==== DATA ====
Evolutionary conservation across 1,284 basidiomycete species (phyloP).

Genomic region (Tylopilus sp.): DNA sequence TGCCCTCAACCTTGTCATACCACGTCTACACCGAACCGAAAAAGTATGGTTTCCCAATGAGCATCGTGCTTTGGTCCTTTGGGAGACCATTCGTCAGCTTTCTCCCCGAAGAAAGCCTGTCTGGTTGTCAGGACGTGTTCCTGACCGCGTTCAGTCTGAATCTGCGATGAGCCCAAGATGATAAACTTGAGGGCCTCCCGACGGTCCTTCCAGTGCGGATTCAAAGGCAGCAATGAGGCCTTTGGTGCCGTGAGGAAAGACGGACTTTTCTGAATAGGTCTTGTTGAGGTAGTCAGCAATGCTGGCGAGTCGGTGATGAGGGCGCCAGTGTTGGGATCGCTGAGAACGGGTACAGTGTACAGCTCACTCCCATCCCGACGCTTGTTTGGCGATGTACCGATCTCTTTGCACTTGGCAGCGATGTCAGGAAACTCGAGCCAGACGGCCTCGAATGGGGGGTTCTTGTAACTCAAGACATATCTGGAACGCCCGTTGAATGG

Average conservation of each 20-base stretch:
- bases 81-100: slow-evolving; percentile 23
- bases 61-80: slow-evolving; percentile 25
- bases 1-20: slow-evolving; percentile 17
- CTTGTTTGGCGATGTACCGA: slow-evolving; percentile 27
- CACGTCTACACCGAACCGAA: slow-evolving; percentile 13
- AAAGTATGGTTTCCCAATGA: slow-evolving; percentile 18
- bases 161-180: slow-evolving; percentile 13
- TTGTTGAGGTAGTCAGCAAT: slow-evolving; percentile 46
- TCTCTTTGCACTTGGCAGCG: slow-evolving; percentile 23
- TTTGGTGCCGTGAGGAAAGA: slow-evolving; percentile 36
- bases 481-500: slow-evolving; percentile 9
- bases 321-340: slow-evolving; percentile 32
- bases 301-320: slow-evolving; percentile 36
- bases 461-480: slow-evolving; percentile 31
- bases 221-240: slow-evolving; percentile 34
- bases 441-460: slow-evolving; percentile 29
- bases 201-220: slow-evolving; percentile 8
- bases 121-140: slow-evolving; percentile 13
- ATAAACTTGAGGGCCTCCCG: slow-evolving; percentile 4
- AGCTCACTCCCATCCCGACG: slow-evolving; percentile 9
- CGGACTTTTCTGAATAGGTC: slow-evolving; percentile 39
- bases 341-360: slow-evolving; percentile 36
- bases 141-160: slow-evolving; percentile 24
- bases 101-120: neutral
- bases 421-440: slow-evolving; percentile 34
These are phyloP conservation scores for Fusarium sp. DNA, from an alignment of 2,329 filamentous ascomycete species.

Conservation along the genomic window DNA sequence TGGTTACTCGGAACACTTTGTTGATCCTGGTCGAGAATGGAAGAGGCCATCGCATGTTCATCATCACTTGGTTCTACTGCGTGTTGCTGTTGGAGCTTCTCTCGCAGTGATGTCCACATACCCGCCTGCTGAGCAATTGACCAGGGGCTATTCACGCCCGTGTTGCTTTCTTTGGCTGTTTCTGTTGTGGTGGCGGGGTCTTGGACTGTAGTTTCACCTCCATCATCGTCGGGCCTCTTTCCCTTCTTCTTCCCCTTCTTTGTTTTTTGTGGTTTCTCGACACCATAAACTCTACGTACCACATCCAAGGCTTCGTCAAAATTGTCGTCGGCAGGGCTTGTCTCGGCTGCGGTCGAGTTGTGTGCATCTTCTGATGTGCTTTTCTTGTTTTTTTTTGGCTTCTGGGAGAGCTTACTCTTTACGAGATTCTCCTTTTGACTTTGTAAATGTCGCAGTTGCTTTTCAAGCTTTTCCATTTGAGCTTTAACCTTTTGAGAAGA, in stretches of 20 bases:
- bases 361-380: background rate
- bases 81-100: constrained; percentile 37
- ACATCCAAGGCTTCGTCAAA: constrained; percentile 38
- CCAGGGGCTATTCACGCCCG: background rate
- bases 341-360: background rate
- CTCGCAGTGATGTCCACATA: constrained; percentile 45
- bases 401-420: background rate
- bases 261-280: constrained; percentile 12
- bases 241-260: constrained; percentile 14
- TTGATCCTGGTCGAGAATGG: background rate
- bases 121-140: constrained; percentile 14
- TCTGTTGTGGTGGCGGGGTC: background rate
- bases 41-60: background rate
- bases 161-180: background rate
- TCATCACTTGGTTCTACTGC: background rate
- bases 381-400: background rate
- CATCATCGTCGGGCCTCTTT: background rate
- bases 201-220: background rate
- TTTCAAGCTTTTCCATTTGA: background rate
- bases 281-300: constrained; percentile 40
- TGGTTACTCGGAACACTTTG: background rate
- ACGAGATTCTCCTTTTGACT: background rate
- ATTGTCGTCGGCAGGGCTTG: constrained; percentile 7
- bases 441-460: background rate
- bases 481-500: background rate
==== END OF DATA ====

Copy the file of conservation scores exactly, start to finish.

Evolutionary conservation across 1,284 basidiomycete species (phyloP).

Genomic region (Tylopilus sp.): DNA sequence TGCCCTCAACCTTGTCATACCACGTCTACACCGAACCGAAAAAGTATGGTTTCCCAATGAGCATCGTGCTTTGGTCCTTTGGGAGACCATTCGTCAGCTTTCTCCCCGAAGAAAGCCTGTCTGGTTGTCAGGACGTGTTCCTGACCGCGTTCAGTCTGAATCTGCGATGAGCCCAAGATGATAAACTTGAGGGCCTCCCGACGGTCCTTCCAGTGCGGATTCAAAGGCAGCAATGAGGCCTTTGGTGCCGTGAGGAAAGACGGACTTTTCTGAATAGGTCTTGTTGAGGTAGTCAGCAATGCTGGCGAGTCGGTGATGAGGGCGCCAGTGTTGGGATCGCTGAGAACGGGTACAGTGTACAGCTCACTCCCATCCCGACGCTTGTTTGGCGATGTACCGATCTCTTTGCACTTGGCAGCGATGTCAGGAAACTCGAGCCAGACGGCCTCGAATGGGGGGTTCTTGTAACTCAAGACATATCTGGAACGCCCGTTGAATGG

Average conservation of each 20-base stretch:
- bases 81-100: slow-evolving; percentile 23
- bases 61-80: slow-evolving; percentile 25
- bases 1-20: slow-evolving; percentile 17
- CTTGTTTGGCGATGTACCGA: slow-evolving; percentile 27
- CACGTCTACACCGAACCGAA: slow-evolving; percentile 13
- AAAGTATGGTTTCCCAATGA: slow-evolving; percentile 18
- bases 161-180: slow-evolving; percentile 13
- TTGTTGAGGTAGTCAGCAAT: slow-evolving; percentile 46
- TCTCTTTGCACTTGGCAGCG: slow-evolving; percentile 23
- TTTGGTGCCGTGAGGAAAGA: slow-evolving; percentile 36
- bases 481-500: slow-evolving; percentile 9
- bases 321-340: slow-evolving; percentile 32
- bases 301-320: slow-evolving; percentile 36
- bases 461-480: slow-evolving; percentile 31
- bases 221-240: slow-evolving; percentile 34
- bases 441-460: slow-evolving; percentile 29
- bases 201-220: slow-evolving; percentile 8
- bases 121-140: slow-evolving; percentile 13
- ATAAACTTGAGGGCCTCCCG: slow-evolving; percentile 4
- AGCTCACTCCCATCCCGACG: slow-evolving; percentile 9
- CGGACTTTTCTGAATAGGTC: slow-evolving; percentile 39
- bases 341-360: slow-evolving; percentile 36
- bases 141-160: slow-evolving; percentile 24
- bases 101-120: neutral
- bases 421-440: slow-evolving; percentile 34
These are phyloP conservation scores for Fusarium sp. DNA, from an alignment of 2,329 filamentous ascomycete species.

Conservation along the genomic window DNA sequence TGGTTACTCGGAACACTTTGTTGATCCTGGTCGAGAATGGAAGAGGCCATCGCATGTTCATCATCACTTGGTTCTACTGCGTGTTGCTGTTGGAGCTTCTCTCGCAGTGATGTCCACATACCCGCCTGCTGAGCAATTGACCAGGGGCTATTCACGCCCGTGTTGCTTTCTTTGGCTGTTTCTGTTGTGGTGGCGGGGTCTTGGACTGTAGTTTCACCTCCATCATCGTCGGGCCTCTTTCCCTTCTTCTTCCCCTTCTTTGTTTTTTGTGGTTTCTCGACACCATAAACTCTACGTACCACATCCAAGGCTTCGTCAAAATTGTCGTCGGCAGGGCTTGTCTCGGCTGCGGTCGAGTTGTGTGCATCTTCTGATGTGCTTTTCTTGTTTTTTTTTGGCTTCTGGGAGAGCTTACTCTTTACGAGATTCTCCTTTTGACTTTGTAAATGTCGCAGTTGCTTTTCAAGCTTTTCCATTTGAGCTTTAACCTTTTGAGAAGA, in stretches of 20 bases:
- bases 361-380: background rate
- bases 81-100: constrained; percentile 37
- ACATCCAAGGCTTCGTCAAA: constrained; percentile 38
- CCAGGGGCTATTCACGCCCG: background rate
- bases 341-360: background rate
- CTCGCAGTGATGTCCACATA: constrained; percentile 45
- bases 401-420: background rate
- bases 261-280: constrained; percentile 12
- bases 241-260: constrained; percentile 14
- TTGATCCTGGTCGAGAATGG: background rate
- bases 121-140: constrained; percentile 14
- TCTGTTGTGGTGGCGGGGTC: background rate
- bases 41-60: background rate
- bases 161-180: background rate
- TCATCACTTGGTTCTACTGC: background rate
- bases 381-400: background rate
- CATCATCGTCGGGCCTCTTT: background rate
- bases 201-220: background rate
- TTTCAAGCTTTTCCATTTGA: background rate
- bases 281-300: constrained; percentile 40
- TGGTTACTCGGAACACTTTG: background rate
- ACGAGATTCTCCTTTTGACT: background rate
- ATTGTCGTCGGCAGGGCTTG: constrained; percentile 7
- bases 441-460: background rate
- bases 481-500: background rate